Regulations are to provide for local plans and other local development documents to be reviewed at least every 5 years. Local authorities will have to update their plans if existing housing targets can no longer be justified against the objectively assessed housing requirement (except in certain circumstances).

A consultation is also proposed on changes to the NPPF, so local authorities have to work together more where cross-boundary issues arise in plan-making. A Statement of Common Ground may have to be prepared to show this collaborative approach is being adhered to in practice.

There is a proposal to review the test for ‘soundness’ – so that development plans only need to be “an” appropriate strategy, as opposed to “the most” appropriate strategy for the area.  While every authority is expected to have an up-to-date plan, a single local plan will no longer necessarily be required.  Joint and strategic-level planning is the overall aim, with flexibility of approach being key.  A proportionate evidence base, consultation process and independent examination are to be the only main requirements.

Neighbourhood planning

The Government proposes to amend planning policy so local planning authorities should provide neighbourhood planning groups with a housing requirement figure, “where this is needed to allow progress with neighbourhood planning”.

The Government is also to make further funding available to neighbourhood planning groups from 2018 / 2020, to support community groups throughout the process of working on their neighbourhood plan.

Ultimately, neighbourhood plans are to provide sites for local people and it is envisaged that neighbourhood plans can help to boost housing numbers. Elsewhere in the White Paper, it is noted that neighbourhood plans will be able to amend Green Belt where the strategic plan has identified a need.  New garden villages are also being encouraged.

Starter Homes

The document heralds a major change to the Government’s Starter Homes initiative. Originally, it was planned there would be a mandatory requirement of 20% Starter Homes on all reasonably-sized developments.  However, now reasonably-sized housing sites will need to deliver a minimum of 10% affordable home ownership units.  The Paper notes: “It will be for local areas to work with developers to agree an appropriate level of delivery of Starter Homes, alongside other affordable home ownership and rented tenures”.

Restrictions on Starter Homes buyers are to be introduced via changes to the NPPF, such that they:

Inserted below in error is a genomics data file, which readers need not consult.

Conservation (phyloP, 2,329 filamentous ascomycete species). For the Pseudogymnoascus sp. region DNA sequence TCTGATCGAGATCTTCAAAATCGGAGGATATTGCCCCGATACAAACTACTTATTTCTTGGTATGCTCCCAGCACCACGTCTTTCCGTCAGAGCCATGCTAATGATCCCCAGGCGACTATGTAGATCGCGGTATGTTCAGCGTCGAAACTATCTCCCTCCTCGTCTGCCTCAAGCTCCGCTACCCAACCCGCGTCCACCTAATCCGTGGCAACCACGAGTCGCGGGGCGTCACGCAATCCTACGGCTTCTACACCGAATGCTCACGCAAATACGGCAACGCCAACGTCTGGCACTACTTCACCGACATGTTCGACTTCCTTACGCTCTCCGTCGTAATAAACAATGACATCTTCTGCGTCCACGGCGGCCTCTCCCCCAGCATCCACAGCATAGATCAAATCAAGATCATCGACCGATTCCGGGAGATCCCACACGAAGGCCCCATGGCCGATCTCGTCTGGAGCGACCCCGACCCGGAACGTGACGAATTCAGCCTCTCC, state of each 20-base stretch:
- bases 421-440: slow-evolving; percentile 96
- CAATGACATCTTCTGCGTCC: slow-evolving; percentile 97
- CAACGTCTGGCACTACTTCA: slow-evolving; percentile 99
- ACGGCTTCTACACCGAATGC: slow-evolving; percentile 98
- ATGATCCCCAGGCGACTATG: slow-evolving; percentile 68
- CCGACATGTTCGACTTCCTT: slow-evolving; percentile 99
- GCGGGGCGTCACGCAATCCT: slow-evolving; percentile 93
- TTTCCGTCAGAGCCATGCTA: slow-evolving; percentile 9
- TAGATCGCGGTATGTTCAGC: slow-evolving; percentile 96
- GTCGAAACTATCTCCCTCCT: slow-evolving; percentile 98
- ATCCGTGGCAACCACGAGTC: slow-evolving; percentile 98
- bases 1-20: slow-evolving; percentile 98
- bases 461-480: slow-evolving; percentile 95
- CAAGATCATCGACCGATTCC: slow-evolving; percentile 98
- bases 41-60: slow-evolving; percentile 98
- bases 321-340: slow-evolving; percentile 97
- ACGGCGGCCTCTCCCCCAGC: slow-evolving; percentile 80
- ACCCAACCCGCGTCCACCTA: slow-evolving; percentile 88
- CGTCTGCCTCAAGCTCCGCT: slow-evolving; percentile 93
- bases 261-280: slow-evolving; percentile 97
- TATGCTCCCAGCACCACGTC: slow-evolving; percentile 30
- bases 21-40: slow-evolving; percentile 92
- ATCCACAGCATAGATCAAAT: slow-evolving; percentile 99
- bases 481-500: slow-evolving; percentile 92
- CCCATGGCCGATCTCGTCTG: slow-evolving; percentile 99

• must have an income of less than £80,000 (£90,000 for London);
  • must have a mortgage (no cash buyers); and
  • adhere to a 15-year repayment period, so when the property is sold to a new owner within the 15-year period, some or all of the discount is repaid.

Additional alterations to the NPPF are also to be made so more brownfield land will be released for developments with a higher proportion of Starter Homes. The changes include:

  • any proposal on employment land that has been vacant, unused or unviable for a 5-year period, and is not a strategic employment site, should be considered favourably for development that is Starter Home-led
  • the current Starter Home exception site policy has been extended. This is now to include other forms of underused brownfield land
  • certain development should be allowed on brownfield land in the Green Belt, but only (1) where it contributes to the delivery of Starter Homes and (2) there is no substantial harm to the Green Belt’s openness.
Redefinition of ‘affordable housing’

Somewhat hidden away in the Annex (Box 4) of the White Paper, the Government has put forward an amendment to national policy to redefine ‘affordable housing’. The proposed new definition takes a clearer, segregated format and is extended to include elements such as Starter Homes and ‘affordable private rent housing’.

Revision of the presumption in favour of sustainable development

In Annex Box 2 of the White Paper, there is the proposal to revise Paragraph 14 of the NPPF: i.e. the presumption in favour of sustainable development. Mostly this is a reordering of the text.  However, the existing footnote has been altered.  This is now a closed list, as opposed to an open frame of reference simply providing examples.

Additions have also been made to the list. Elements such as ancient woodland and “other heritage assets of archaeological interest” have been added, and so are policies to be taken into account in decision-making when considering if the presumption is disapplied.

Help for older people to move into smaller homes

The Secretary of State is to produce guidance for planning authorities, so local development documents cater for meeting the housing needs of older and disabled people. The intention is to place clearer expectations on councils in relation to such provision.  This statutory duty on the Secretary of State will come via the Neighbourhood Planning Bill.

In the longer-term, it is envisaged there will be incentives for older people to sell big family homes – including help with moving costs and lower stamp duty charges. However, this is all apparently subject to ongoing consultation and the Government building on “evidence that already exists to help deliver outcomes that are best for older people”.